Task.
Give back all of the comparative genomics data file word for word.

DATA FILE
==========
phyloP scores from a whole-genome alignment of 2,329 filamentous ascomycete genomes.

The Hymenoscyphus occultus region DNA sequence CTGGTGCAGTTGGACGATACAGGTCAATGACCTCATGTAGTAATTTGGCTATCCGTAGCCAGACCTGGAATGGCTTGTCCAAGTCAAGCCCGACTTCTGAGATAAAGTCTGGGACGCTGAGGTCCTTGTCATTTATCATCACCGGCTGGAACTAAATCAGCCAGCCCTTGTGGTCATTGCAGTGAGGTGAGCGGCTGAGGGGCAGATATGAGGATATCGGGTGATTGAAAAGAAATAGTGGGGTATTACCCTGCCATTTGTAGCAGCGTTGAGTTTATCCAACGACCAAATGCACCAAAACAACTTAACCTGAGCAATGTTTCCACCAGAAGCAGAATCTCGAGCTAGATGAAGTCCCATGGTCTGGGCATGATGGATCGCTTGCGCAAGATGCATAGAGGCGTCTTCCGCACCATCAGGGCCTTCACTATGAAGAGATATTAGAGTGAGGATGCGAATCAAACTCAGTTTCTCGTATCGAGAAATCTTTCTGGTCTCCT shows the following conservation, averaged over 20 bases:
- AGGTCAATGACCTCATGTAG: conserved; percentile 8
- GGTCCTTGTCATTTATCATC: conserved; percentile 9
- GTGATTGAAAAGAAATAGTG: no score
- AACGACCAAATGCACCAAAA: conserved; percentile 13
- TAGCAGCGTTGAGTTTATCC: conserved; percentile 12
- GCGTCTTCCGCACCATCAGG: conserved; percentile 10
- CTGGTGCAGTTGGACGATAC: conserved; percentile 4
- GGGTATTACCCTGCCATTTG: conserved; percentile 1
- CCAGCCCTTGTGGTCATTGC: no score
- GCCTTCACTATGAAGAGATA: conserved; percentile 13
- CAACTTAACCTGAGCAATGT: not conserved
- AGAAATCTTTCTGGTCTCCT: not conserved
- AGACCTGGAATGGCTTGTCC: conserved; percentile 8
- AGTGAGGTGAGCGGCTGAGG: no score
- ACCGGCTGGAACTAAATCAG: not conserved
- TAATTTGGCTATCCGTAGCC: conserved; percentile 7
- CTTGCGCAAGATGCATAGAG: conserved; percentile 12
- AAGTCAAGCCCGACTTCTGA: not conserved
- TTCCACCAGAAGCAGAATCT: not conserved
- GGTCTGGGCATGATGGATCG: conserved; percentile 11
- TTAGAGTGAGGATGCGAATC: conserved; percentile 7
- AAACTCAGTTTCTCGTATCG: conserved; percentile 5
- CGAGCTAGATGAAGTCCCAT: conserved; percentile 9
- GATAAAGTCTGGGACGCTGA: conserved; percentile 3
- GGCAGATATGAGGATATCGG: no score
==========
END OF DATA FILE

phyloP scores from a whole-genome alignment of 2,329 filamentous ascomycete genomes.

The Hymenoscyphus occultus region DNA sequence CTGGTGCAGTTGGACGATACAGGTCAATGACCTCATGTAGTAATTTGGCTATCCGTAGCCAGACCTGGAATGGCTTGTCCAAGTCAAGCCCGACTTCTGAGATAAAGTCTGGGACGCTGAGGTCCTTGTCATTTATCATCACCGGCTGGAACTAAATCAGCCAGCCCTTGTGGTCATTGCAGTGAGGTGAGCGGCTGAGGGGCAGATATGAGGATATCGGGTGATTGAAAAGAAATAGTGGGGTATTACCCTGCCATTTGTAGCAGCGTTGAGTTTATCCAACGACCAAATGCACCAAAACAACTTAACCTGAGCAATGTTTCCACCAGAAGCAGAATCTCGAGCTAGATGAAGTCCCATGGTCTGGGCATGATGGATCGCTTGCGCAAGATGCATAGAGGCGTCTTCCGCACCATCAGGGCCTTCACTATGAAGAGATATTAGAGTGAGGATGCGAATCAAACTCAGTTTCTCGTATCGAGAAATCTTTCTGGTCTCCT shows the following conservation, averaged over 20 bases:
- AGGTCAATGACCTCATGTAG: conserved; percentile 8
- GGTCCTTGTCATTTATCATC: conserved; percentile 9
- GTGATTGAAAAGAAATAGTG: no score
- AACGACCAAATGCACCAAAA: conserved; percentile 13
- TAGCAGCGTTGAGTTTATCC: conserved; percentile 12
- GCGTCTTCCGCACCATCAGG: conserved; percentile 10
- CTGGTGCAGTTGGACGATAC: conserved; percentile 4
- GGGTATTACCCTGCCATTTG: conserved; percentile 1
- CCAGCCCTTGTGGTCATTGC: no score
- GCCTTCACTATGAAGAGATA: conserved; percentile 13
- CAACTTAACCTGAGCAATGT: not conserved
- AGAAATCTTTCTGGTCTCCT: not conserved
- AGACCTGGAATGGCTTGTCC: conserved; percentile 8
- AGTGAGGTGAGCGGCTGAGG: no score
- ACCGGCTGGAACTAAATCAG: not conserved
- TAATTTGGCTATCCGTAGCC: conserved; percentile 7
- CTTGCGCAAGATGCATAGAG: conserved; percentile 12
- AAGTCAAGCCCGACTTCTGA: not conserved
- TTCCACCAGAAGCAGAATCT: not conserved
- GGTCTGGGCATGATGGATCG: conserved; percentile 11
- TTAGAGTGAGGATGCGAATC: conserved; percentile 7
- AAACTCAGTTTCTCGTATCG: conserved; percentile 5
- CGAGCTAGATGAAGTCCCAT: conserved; percentile 9
- GATAAAGTCTGGGACGCTGA: conserved; percentile 3
- GGCAGATATGAGGATATCGG: no score